“Uncle Andy!” Megan screamed after you’d been gone a little while. “The ship is about to take off!”

Appearing from around the corner you hopped in and gave us more orders as you entered in the coordinates. I stopped turning the nozzles and pushed my pointer finger into the middle of the one on my left because I wasn’t sure turning them was making a difference. Watching you jerk forward, I collapsed to my knees and held onto the side. We were moving fast and the curtain was shaking from the speed. It was the first time I realized how long time travel actually takes. It wasn’t immediate like looking at a picture. I guess that’s moving to a different place in time, backwards, not forward.

I didn’t realize we had landed when you jumped out of the ship. I shrieked at you to get back in. I didn’t want some unknown time to take you away and leave us stranded. We moved through the house and Megan the skeptic wanted to know where we had “really” gone because everything looked the same. You jumped up and down and I followed close behind your darting steps. There was a knocked over chair and a couch cushion out of place.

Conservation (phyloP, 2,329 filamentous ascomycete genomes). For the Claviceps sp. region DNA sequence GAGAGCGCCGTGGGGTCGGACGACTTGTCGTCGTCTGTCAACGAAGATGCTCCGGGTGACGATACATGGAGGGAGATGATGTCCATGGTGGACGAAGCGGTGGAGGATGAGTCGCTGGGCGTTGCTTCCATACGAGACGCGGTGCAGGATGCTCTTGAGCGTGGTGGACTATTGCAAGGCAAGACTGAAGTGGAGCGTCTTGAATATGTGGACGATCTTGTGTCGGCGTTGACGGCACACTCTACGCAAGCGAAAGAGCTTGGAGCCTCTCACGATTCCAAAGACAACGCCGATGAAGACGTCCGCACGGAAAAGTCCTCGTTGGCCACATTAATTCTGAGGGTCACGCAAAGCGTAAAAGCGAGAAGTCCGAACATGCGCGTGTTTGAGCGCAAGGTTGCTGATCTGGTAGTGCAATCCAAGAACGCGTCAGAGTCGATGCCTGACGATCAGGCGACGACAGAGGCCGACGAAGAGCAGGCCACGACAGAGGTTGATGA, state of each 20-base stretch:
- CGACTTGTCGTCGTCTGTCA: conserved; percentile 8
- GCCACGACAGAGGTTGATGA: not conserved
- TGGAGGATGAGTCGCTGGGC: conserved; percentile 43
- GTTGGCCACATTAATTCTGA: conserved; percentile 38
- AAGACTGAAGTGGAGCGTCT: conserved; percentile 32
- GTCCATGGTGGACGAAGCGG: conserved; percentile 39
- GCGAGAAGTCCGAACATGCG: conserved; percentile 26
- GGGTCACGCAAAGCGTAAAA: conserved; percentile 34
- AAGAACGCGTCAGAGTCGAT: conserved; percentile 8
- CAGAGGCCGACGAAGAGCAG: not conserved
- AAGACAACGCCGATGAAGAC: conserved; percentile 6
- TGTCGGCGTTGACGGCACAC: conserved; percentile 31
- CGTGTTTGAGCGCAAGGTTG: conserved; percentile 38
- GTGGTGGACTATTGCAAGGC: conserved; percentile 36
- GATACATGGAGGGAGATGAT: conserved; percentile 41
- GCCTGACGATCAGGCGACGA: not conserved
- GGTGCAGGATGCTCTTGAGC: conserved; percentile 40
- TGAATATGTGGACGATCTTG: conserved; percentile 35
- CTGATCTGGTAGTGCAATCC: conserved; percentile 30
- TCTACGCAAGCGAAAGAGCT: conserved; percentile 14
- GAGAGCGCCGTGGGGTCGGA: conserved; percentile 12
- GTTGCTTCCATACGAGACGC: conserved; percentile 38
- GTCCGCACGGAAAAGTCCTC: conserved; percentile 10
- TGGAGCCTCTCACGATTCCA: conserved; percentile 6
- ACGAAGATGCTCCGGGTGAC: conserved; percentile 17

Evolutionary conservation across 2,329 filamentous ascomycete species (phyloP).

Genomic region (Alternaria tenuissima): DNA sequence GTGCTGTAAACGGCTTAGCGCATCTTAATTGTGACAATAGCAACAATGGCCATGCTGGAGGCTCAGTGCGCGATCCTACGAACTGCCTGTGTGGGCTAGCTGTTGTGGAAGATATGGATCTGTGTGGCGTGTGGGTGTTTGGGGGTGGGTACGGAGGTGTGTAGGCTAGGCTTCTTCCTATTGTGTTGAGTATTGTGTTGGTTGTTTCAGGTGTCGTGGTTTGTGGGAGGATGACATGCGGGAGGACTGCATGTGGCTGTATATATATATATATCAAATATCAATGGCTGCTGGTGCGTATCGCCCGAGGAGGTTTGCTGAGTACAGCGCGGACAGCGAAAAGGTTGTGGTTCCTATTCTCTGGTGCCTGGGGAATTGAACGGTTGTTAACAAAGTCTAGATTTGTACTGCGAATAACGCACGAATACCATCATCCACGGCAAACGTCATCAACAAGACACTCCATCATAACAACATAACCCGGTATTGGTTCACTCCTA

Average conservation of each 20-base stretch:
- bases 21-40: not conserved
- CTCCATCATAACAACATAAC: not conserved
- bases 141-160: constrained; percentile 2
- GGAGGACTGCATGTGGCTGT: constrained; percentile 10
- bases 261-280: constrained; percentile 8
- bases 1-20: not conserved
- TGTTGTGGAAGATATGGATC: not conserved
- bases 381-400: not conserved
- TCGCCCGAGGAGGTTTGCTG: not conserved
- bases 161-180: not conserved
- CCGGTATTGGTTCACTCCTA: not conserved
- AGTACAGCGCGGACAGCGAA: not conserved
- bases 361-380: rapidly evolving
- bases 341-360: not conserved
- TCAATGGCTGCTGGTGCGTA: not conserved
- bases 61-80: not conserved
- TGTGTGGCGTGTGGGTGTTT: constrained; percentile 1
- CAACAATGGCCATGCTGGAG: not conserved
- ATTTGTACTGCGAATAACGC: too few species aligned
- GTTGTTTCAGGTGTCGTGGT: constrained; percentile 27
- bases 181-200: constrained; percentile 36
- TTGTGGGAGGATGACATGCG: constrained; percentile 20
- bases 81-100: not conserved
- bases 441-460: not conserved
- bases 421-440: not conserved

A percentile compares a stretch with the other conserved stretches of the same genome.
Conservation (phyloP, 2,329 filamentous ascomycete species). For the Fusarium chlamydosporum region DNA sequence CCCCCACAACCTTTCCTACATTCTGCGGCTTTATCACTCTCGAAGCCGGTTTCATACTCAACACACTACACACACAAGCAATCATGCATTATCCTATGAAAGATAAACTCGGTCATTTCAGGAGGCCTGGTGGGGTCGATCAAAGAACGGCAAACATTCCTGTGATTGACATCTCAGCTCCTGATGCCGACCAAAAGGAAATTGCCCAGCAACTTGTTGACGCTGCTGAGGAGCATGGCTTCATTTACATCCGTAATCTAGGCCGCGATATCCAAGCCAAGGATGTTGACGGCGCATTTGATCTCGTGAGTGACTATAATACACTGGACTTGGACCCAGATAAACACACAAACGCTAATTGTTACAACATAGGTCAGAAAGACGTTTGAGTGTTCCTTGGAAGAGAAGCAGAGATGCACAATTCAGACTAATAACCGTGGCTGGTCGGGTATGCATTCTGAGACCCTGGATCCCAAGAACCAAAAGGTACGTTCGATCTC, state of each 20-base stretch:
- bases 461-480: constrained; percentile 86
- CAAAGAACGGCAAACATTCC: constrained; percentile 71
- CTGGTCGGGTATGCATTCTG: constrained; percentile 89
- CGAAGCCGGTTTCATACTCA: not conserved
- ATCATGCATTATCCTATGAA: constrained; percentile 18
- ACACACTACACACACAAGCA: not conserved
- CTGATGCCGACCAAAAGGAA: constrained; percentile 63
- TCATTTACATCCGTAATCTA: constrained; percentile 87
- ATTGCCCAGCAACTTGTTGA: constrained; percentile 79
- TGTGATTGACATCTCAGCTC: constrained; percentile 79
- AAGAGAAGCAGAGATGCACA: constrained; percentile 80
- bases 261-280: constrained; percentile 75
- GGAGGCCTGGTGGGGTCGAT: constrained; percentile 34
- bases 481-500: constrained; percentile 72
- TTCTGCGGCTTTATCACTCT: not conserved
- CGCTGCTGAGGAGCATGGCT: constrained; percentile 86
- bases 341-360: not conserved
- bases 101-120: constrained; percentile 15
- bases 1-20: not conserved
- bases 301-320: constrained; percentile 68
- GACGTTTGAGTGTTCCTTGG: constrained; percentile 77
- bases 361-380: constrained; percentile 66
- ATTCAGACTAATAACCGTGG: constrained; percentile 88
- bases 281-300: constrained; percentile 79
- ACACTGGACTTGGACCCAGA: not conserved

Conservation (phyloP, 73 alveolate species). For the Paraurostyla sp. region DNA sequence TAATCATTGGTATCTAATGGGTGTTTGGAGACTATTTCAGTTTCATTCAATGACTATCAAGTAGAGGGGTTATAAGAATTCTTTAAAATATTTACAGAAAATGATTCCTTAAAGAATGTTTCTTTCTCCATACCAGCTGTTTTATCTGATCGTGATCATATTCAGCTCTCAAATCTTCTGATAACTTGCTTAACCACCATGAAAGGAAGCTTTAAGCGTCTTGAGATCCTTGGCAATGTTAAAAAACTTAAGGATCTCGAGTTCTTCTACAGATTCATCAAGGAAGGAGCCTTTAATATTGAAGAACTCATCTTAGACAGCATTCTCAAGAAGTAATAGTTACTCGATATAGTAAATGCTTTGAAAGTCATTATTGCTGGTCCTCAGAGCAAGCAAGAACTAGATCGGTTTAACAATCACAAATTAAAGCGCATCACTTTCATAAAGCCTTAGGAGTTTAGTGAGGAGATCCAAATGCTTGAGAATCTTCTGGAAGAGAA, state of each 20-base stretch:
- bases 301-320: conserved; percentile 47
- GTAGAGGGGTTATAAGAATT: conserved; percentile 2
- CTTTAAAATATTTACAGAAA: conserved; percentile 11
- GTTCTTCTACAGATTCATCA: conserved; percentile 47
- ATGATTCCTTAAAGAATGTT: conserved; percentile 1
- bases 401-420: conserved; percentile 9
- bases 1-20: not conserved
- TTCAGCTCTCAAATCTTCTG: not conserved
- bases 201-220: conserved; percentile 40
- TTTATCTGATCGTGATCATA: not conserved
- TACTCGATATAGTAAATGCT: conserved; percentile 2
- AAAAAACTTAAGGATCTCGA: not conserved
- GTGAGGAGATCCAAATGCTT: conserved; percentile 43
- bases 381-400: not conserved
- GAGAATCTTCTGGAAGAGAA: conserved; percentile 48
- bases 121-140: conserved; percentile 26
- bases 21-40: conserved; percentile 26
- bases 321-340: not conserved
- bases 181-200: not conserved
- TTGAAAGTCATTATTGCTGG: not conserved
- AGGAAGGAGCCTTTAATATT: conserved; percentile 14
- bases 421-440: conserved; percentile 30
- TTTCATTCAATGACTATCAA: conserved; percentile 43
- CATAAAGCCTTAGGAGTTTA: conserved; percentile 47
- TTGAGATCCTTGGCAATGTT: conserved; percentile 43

“I didn’t have time to move stuff around. None of this has happened yet.” You convinced me.

Upstairs Grams was writing on her typewriter. Following the sound of typing, we leapt up the stairs to find her. We couldn’t ask her if we really went through the mirror, after so many conversations with my mirror friends I knew that the people of mirror world weren’t happen when strangers showed up. Megan tried some Nancy Drew interrogation. We needed to know if we really traveled in time. Looking up from a page, Grams slid her reading classes halfway down her nose. She pursed her lips and looked at us with what I remember as a really mirror-like expression.